A ‘Forest Garden’ seems to tick all of these boxes. However, planting out and establishment of this system takes a long time and a significant amount of work, and my children love a lot of vegetables that need to be sown annually (and I like the magic of growing from seed). With this in mind I will incorporate elements of forest gardening with annual veg beds.

A Forest Garden is a garden modelled on a natural woodland. Like a natural woodland it has three layers of vegetation: trees, shrubs and herbaceous plants. In an edible forest garden the tree layer contains fruit and nut trees, the shrub layer soft fruit and nut bushes, and the ground layer perennial vegetables and herbs. The soil is not dug, and annual vegetables are not normally included unless they can reproduce by self seeding.

Patrick Whitefield, How To Make A Forest Garden 1996

The key features of a Forest Garden are:

  • Increased Fertility – Using plants to increase fertility, such as nitrogen fixers. eg. Alders, Broom, Elaeagnus. The Nitrogen in the system enables higher production of fruit.
  • Dynamic accumulators – deep rooting plants which can tap mineral sources deep in the subsoil and raise them into the topsoil layer where they become available to other plants. When the plant is cut for mulch or dies, the nutrient rich leaves decompose and make the nutrients available to other plants with roots closer to the soil surface.eg. Coltsfoot, Comfreys, Liquorice, Sorrel (and docks!).
  • Stacking – Layering different root depths, or growing times, nutritional needs or sunlight requirements.
  • Insect attracting and repelling – The use of plants specially chosen for their ability to attract predators of common pests, eg umbellifers like Yarrow, also strong smelling plants that can help deter harmful insects
  • Groundcover – to suppress grass and thereby increase fruiting in trees as well as protecting soil from leach of nutrients and soil erosion, good groundcover is essential. The plants can be chosen according to how much sunlight exposure they need and placed accordingly in the tree guilds.
  • Mulch material and leaf litter – Builds humus, protects the soil against erosion and evaporation of moisture and helps supress undesired plants. It also provides habitat and food for worms, insects, bacteria and fungi that help cycle nutrients and improve soil fertility.

Water Management

To hold water on site I plan to use a series of mini-swales and berms, plus mulch the site as much as possible. As the ground is hard and rocky, and the layer of topsoil close to non-existant, large swale type structures will not be possible to achieve without the use of machines. I could however create mini-swales along the contour and use the berms to grow on. The smaller swales would also interfere less with the natural flow of water down hill as the site is above a steeply sloping Hazel plantation.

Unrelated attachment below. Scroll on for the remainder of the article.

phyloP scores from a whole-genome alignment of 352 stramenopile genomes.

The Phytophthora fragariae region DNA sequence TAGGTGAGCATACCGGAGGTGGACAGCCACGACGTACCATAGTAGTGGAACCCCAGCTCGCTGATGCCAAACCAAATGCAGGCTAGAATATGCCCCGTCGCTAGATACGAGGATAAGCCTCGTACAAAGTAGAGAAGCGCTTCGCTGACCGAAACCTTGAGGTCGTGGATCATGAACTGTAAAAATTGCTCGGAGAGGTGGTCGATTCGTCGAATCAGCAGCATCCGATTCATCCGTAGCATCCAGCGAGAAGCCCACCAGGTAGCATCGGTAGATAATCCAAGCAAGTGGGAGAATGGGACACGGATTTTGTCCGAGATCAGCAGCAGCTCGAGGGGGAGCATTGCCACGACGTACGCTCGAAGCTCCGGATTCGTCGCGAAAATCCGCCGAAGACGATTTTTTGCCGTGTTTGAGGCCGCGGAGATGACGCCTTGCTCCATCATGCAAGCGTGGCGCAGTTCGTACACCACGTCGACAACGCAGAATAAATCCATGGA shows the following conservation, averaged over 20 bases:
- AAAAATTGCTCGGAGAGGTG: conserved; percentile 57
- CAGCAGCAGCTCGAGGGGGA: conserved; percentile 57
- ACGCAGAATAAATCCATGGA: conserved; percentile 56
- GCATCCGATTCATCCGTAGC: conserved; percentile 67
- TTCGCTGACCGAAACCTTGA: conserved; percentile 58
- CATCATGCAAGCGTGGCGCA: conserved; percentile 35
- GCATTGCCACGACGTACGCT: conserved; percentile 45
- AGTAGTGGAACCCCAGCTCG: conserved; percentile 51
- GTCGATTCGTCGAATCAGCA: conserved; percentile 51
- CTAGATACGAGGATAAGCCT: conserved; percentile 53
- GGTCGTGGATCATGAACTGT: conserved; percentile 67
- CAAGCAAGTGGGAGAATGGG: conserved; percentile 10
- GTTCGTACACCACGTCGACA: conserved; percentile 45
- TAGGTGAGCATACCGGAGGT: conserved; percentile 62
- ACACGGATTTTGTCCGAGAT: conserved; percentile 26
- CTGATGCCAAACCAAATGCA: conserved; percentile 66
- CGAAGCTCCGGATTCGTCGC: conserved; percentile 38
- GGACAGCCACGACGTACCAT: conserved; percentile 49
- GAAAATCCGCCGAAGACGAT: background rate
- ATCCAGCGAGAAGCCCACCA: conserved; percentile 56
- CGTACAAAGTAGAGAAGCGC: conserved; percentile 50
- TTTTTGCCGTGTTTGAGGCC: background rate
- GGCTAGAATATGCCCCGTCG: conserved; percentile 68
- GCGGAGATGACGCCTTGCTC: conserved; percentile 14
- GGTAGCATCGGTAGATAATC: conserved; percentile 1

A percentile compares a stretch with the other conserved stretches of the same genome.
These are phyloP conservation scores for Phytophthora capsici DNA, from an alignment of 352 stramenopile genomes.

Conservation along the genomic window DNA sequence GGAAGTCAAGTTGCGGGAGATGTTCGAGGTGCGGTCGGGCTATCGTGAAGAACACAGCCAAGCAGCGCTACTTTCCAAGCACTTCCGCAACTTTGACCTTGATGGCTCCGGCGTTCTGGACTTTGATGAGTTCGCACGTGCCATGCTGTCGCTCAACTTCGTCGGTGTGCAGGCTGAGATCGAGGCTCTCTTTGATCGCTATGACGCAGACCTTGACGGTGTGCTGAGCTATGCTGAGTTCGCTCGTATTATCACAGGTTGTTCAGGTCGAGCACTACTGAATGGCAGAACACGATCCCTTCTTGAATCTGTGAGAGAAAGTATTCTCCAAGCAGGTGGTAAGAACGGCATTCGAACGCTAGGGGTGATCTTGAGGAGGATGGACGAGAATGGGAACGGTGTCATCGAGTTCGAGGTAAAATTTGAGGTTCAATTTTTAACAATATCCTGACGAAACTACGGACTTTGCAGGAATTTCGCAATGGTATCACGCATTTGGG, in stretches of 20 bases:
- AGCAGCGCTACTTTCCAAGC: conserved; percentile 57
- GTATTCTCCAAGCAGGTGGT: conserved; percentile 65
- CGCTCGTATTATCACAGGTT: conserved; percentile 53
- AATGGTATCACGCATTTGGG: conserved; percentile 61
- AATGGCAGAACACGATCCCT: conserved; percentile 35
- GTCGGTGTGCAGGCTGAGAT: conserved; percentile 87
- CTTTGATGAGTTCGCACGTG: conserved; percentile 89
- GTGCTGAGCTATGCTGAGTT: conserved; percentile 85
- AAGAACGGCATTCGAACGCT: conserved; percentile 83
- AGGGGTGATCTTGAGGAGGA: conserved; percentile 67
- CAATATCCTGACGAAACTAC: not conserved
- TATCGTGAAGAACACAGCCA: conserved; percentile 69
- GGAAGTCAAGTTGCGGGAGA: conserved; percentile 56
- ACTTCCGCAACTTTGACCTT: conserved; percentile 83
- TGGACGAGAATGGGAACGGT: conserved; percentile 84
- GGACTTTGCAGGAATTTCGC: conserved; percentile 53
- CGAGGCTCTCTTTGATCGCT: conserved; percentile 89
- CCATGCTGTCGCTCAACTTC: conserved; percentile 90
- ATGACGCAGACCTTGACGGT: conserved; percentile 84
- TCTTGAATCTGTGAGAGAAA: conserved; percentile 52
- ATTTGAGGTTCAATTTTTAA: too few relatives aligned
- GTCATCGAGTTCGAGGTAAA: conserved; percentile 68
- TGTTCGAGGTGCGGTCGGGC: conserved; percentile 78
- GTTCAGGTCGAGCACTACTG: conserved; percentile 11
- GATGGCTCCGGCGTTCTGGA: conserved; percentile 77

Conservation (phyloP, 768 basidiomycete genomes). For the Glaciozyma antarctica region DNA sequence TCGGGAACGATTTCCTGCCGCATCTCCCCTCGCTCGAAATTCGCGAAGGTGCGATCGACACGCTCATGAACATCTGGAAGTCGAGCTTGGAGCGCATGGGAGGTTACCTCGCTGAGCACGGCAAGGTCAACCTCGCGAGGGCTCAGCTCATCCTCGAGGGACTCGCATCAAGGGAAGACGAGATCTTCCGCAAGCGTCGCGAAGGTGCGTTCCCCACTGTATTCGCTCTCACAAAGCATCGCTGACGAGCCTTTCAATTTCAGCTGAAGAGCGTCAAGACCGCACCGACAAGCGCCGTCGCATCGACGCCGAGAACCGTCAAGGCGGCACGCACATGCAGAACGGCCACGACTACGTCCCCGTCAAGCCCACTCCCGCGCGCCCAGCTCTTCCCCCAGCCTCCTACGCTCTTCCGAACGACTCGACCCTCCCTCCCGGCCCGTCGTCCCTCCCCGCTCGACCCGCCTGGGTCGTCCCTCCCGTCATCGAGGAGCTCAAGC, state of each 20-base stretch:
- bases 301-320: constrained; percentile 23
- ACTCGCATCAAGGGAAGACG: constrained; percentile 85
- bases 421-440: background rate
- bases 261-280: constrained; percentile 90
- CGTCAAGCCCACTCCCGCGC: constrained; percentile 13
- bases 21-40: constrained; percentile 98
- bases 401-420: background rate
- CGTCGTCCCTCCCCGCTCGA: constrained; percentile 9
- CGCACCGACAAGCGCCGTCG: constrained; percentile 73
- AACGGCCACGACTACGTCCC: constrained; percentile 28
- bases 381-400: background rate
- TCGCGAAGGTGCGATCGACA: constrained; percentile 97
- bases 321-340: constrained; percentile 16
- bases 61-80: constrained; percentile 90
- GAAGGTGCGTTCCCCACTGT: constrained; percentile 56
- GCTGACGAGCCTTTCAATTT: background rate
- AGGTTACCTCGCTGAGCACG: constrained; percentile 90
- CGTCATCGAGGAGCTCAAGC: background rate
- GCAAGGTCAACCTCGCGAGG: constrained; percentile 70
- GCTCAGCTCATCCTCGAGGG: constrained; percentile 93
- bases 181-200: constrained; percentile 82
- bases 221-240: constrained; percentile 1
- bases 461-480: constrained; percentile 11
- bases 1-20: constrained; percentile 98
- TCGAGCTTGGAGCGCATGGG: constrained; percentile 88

I plan to plant guilds of fruits, vegertables and flowers on the berms. When the roots grow, they will hold the soil. The mix of plants ensures roots at different depths. The trenches will be planted with white clover to attract pollinators and act as a green mulch.

Wind Protection

The taller trees and medium height shrubs would provide shelter from the wind, and shadier microclimates in a very exposed location.

Video demonstrating the wind pattern as the wind funnels round this sie of the house.

In the short term, I propose to build a pallet barrier that will provide some wind protection from the west. Protection from the East and North will happen slowly. In the mean time I do have access to crop netting and build-a-ball frames that could provide more immediate protection for annual crops (from pests as well as wind)

My annual veg beds will be planted with shelter in mind. For example, taller vegetables such as Kales will provide wind protection for shorter plants. They will be planted in a way that maximises sunlight to other crops. Jerusalem Artichokes will also be planted on the berms to hold soil, offer wind protection and provide mulch material.

Elevation of veg plot (including Hazel Coppice below site)

Decisions for larger trees and shrubs

The planting of larger trees and shrubs will provide shelter and structure to the site, and will define where and what else can be planted.

In Situ
AspenAdd a tall canopy, plenty of space underneath for planting, and makes a beautiful noise.
Sweet ChestnutAdds a tall canopy, but will be coppiced for wood and to keep the size down as it is located near the road. Unlikely to produce edible fruits here.
MyrobalanJust outside the garden area, but provides fruit and blossom
Crab AppleOn edge of garden area, provides blossom and fruit
AppleHardy varieties. Seek no Further, Katy and Howgate Wonder
DamsonFarleigh. Provides shelter, blossom and fruit